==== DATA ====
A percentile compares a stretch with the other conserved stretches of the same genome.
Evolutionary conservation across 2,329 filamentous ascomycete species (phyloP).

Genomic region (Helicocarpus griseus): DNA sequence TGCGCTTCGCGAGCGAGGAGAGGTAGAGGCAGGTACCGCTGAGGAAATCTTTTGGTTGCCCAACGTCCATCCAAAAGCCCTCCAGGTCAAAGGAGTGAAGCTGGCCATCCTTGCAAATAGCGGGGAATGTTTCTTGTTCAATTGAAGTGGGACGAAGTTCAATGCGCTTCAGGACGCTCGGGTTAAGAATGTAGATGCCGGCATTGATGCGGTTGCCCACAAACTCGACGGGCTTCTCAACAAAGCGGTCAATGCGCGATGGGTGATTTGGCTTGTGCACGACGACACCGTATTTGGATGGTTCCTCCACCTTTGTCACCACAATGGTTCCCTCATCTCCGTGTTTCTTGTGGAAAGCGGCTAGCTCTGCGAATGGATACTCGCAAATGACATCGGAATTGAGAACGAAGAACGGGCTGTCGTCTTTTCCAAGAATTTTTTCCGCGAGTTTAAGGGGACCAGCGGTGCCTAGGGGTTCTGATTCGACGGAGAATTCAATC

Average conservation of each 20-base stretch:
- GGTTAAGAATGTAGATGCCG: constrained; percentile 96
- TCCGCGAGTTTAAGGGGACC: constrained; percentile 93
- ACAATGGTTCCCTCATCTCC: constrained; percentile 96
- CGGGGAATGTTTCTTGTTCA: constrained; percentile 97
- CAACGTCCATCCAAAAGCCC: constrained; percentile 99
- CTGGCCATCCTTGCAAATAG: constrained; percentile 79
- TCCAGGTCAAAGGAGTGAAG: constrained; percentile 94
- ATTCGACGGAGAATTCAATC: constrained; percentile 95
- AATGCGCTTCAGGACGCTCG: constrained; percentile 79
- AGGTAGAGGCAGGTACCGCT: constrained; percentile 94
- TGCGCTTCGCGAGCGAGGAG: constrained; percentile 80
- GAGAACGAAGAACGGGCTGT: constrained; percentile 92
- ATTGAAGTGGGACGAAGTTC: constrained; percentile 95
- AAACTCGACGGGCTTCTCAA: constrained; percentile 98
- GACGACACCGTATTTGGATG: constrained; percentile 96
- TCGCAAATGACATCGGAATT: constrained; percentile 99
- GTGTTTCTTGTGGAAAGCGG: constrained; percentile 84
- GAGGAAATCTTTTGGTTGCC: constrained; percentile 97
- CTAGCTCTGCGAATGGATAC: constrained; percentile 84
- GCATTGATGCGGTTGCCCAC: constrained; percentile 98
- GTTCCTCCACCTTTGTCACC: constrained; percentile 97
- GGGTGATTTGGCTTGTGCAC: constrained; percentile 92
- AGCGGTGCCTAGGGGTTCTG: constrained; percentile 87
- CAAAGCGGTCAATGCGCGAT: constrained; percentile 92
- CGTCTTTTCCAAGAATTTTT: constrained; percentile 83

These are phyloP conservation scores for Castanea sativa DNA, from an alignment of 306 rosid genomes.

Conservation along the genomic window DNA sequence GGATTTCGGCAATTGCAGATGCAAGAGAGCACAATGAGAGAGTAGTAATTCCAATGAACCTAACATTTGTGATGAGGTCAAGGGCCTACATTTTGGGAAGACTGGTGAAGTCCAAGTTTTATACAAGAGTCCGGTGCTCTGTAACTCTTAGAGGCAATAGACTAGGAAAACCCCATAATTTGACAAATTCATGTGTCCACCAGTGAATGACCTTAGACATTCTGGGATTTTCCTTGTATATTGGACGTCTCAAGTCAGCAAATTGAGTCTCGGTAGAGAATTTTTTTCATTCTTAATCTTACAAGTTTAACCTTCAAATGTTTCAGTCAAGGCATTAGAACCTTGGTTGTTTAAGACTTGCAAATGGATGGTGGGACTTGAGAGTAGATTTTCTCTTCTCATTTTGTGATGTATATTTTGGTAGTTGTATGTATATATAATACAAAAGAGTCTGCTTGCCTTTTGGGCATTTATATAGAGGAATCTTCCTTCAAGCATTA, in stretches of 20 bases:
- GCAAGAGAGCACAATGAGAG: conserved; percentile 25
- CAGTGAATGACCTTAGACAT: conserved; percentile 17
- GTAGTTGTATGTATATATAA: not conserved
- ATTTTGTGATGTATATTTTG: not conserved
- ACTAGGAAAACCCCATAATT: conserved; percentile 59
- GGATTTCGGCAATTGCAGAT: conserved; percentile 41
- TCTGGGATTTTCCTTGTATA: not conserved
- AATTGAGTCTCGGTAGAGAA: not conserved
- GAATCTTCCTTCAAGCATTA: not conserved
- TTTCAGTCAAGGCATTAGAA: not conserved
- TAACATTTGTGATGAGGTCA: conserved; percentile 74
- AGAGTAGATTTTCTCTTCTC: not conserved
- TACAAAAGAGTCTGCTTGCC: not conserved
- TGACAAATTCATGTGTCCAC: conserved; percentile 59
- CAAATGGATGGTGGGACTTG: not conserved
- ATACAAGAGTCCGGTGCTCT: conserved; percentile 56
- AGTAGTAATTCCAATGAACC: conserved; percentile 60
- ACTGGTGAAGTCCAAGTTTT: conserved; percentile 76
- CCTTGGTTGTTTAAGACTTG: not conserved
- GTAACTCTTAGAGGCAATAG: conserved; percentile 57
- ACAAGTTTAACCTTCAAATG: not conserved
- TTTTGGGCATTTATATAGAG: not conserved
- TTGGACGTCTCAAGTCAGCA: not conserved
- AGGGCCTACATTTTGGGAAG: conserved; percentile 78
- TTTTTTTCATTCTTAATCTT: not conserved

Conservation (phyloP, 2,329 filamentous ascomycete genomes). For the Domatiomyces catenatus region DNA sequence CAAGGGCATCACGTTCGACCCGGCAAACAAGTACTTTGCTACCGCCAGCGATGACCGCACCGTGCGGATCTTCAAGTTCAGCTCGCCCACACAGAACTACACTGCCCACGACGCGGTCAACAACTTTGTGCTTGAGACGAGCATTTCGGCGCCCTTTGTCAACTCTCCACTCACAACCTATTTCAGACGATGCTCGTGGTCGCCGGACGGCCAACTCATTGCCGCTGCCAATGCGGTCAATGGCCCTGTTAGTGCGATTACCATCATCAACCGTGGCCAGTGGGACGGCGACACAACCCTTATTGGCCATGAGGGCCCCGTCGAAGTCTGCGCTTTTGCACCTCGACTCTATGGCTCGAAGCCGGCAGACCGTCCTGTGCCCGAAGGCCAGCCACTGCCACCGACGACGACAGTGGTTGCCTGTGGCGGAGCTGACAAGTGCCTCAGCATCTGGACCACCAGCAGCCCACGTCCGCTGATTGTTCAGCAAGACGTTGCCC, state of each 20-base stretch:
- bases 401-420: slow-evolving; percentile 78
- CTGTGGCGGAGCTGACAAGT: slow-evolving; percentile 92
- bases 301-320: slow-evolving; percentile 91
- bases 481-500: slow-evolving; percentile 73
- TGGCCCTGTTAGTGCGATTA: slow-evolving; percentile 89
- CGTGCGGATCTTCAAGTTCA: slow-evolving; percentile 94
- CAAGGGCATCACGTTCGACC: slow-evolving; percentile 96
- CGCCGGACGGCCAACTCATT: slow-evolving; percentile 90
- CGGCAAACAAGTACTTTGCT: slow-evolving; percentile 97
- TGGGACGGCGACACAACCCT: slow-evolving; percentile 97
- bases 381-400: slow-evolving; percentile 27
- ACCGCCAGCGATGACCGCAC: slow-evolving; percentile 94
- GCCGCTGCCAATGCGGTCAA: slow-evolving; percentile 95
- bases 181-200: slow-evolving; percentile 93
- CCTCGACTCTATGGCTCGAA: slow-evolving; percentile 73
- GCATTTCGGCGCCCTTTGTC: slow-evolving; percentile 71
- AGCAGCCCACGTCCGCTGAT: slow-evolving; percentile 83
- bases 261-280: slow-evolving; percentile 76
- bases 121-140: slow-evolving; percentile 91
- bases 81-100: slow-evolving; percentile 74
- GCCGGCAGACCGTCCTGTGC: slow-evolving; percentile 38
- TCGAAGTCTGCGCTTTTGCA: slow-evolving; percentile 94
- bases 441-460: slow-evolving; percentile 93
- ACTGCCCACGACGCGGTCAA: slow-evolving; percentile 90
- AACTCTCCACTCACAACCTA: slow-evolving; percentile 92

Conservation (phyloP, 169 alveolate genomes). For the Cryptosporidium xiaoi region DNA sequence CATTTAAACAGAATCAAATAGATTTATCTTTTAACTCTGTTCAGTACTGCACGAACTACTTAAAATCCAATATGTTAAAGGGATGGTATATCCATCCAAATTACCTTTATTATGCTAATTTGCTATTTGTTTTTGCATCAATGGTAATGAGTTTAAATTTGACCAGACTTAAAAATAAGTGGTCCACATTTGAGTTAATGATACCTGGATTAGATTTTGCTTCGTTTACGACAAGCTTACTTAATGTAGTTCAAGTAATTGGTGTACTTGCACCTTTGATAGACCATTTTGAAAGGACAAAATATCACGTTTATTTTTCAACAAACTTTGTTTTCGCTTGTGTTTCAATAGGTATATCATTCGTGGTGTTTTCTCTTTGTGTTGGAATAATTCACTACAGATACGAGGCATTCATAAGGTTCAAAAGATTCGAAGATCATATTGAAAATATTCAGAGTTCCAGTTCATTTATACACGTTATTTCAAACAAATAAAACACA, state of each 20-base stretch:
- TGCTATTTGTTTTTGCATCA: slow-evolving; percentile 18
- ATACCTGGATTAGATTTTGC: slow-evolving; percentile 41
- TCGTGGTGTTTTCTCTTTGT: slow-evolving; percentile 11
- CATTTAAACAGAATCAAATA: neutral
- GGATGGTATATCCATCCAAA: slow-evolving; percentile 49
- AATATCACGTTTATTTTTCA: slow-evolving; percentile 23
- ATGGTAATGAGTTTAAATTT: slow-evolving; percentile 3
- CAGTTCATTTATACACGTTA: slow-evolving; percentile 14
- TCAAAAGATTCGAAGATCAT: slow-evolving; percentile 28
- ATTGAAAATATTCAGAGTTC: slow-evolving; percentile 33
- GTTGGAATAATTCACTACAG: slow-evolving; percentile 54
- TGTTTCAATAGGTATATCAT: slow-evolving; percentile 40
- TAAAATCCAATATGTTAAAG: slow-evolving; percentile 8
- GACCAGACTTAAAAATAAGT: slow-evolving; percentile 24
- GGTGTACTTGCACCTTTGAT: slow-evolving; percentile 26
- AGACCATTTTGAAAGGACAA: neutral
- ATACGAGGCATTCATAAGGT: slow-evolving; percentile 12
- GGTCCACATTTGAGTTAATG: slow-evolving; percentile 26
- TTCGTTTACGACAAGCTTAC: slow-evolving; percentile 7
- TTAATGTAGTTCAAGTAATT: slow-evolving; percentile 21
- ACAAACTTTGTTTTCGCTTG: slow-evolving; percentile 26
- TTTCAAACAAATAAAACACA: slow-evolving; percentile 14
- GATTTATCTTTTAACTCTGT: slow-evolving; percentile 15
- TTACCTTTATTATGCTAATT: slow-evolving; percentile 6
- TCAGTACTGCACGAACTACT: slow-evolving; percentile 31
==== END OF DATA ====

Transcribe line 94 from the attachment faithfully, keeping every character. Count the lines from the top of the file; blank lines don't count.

- GTTGGAATAATTCACTACAG: slow-evolving; percentile 54